Coming all the way to Beeru’s early in the morning, it is a grave offence not to explore beyond one dish. The passing bowl of Ishtew for some other table made me order one for us. This one is light yellowish in color, dominated with the taste of poppy seeds & cashew nut paste, which is added after simmering the meat with the other ingredients for a long time. While the meat pieces could have been slightly softer, the gravy was a delight. Soft tawa rotis went perfectly well with it, with minimal interference to the shahi flavours of the Ishtew. Even if you are full, force yourelf to order the halwa and just one more Poori with it. The restrained sweetness and the smooth texture of the halwa will unfold in its glorious taste when it wraps itself up in the cozy folds of the hot poori in a cold winter morning and enters your mouth.

 

While you are delighted, guess you are too full now. Wash it all with their strong tea which will be as much memorable as each of the other items.

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Netaji r Telebhaja

“Netaji r telebhaja” – the term Netaji, while being misused often nowadays, is mostly associated with one person in India and beyond. And the fact that he had a telebhaja shop is something that will amuse most. Yet it is known as Netaji r telebhaja. And people from all walks of life has sometime or the other come over here to cherish Netaji r telebhaja.

When Kshetu Shaw came in from Gaya and set up this shop exactly 100 years ago in 1918, he wanted to earn his living by feeding Telebhaja to a city which slowly transitioning into strife and unrest. Telebhaja is no specific item. It is anything which is deep fried in oil and is mostly associated with the street-side shops creating a coating of besan (gram flour) in which is the stuffing can vary as widely from mashed potato, brinjal to paneer or can be simply some onions and green chilli. The closest term in English can be fritters. Little did he know, that apart from many fans for his telebhaja, he will be able to make the emerging man of Indian Freedom struggle one of the most hardened loyalists of his telebhaja.

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Subhas Ch Bose used to drop in to this place to pick up their telebhaja (often fuluri) to go along with muri (puffed rice). He continued this practice even when he was a mayor or Congress President. It is said, the same fuluri used to be delivered to the venue of his meetings, as eating something is sacrosanct with meetings. Allegedly, even for secret meetings, fuluri used to get delivered but those deliveries were carried out only by Kshetu Shaw himself.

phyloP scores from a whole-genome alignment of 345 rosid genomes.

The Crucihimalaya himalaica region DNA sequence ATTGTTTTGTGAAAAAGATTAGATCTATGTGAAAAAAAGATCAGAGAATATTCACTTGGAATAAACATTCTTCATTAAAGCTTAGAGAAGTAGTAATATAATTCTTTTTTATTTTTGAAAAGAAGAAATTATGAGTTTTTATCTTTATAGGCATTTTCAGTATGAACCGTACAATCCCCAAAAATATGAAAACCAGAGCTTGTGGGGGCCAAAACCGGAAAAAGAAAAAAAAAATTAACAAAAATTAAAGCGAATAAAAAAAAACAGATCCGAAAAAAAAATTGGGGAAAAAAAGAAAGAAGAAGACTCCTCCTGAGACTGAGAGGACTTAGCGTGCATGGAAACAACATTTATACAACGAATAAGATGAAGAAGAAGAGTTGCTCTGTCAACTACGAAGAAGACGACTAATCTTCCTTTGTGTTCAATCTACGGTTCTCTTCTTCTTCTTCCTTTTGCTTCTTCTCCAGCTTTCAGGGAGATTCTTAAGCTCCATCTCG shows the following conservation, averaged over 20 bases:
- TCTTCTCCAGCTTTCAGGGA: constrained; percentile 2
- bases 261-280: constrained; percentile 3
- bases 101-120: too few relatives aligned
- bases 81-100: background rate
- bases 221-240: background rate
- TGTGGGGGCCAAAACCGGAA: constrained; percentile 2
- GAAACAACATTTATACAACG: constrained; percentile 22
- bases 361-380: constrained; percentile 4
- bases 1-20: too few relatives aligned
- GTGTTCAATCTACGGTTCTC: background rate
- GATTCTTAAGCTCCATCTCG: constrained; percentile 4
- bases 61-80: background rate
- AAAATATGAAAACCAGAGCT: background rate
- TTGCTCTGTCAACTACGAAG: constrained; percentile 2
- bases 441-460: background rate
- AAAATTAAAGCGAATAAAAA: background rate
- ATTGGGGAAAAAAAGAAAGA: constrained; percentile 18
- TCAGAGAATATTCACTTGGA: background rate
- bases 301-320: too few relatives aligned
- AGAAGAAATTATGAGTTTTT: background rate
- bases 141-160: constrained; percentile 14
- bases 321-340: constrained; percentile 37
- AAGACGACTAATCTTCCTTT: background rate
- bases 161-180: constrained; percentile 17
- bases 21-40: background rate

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He named the shop after his son Laxmi Narayan. He himself was an ardent follower of Netaji, having met him during the days netaji was in college, well before he became a loyalist of their shop. All his life he collected as much documents, memoirs of Netaji as he could, and preserved them as mark of intense respect for Bose.

Earlier everything was handmade. With time, and with emerging mechanization, they have moved some part of their work onto machines, like grinding of masalas or beating of gram flour paste.

It was January 1941, Bose escaped from under British surveillance from his Elgin Road house in Calcutta. This historic event and his disappearance might be the reason Kshetu Shaw decided to celebrate Bose’s birthday from 1942 onwards by distributing free fuluris on 23rd January, an item, Bose was so fond of. It is said that between 1918 to 1941, Bose celebrated two of his birthdays at this place. However, till independence, this distribution of telebhaja on 23rd January used to be secretive in fear of police atrocities on people known to be close to or followers of Subhas Bose.

This practice continues even today carried out by the grandson of Kshetu Shaw, Kesto Gupta (they have changed their surname). The haves and have-nots, all queue up for this. For some, it is an occasion where they will get some food to satisfy their hunger. For some, it is celebrating their idol or hero by tasting the same fritter that their idol loved so much. Some would still be clueless and queue up just because many has queued up. Maybe unknowingly they are following Netaji’s saying:

“We cannot sit still because we cannot, or do not , know the Absolute Truth.”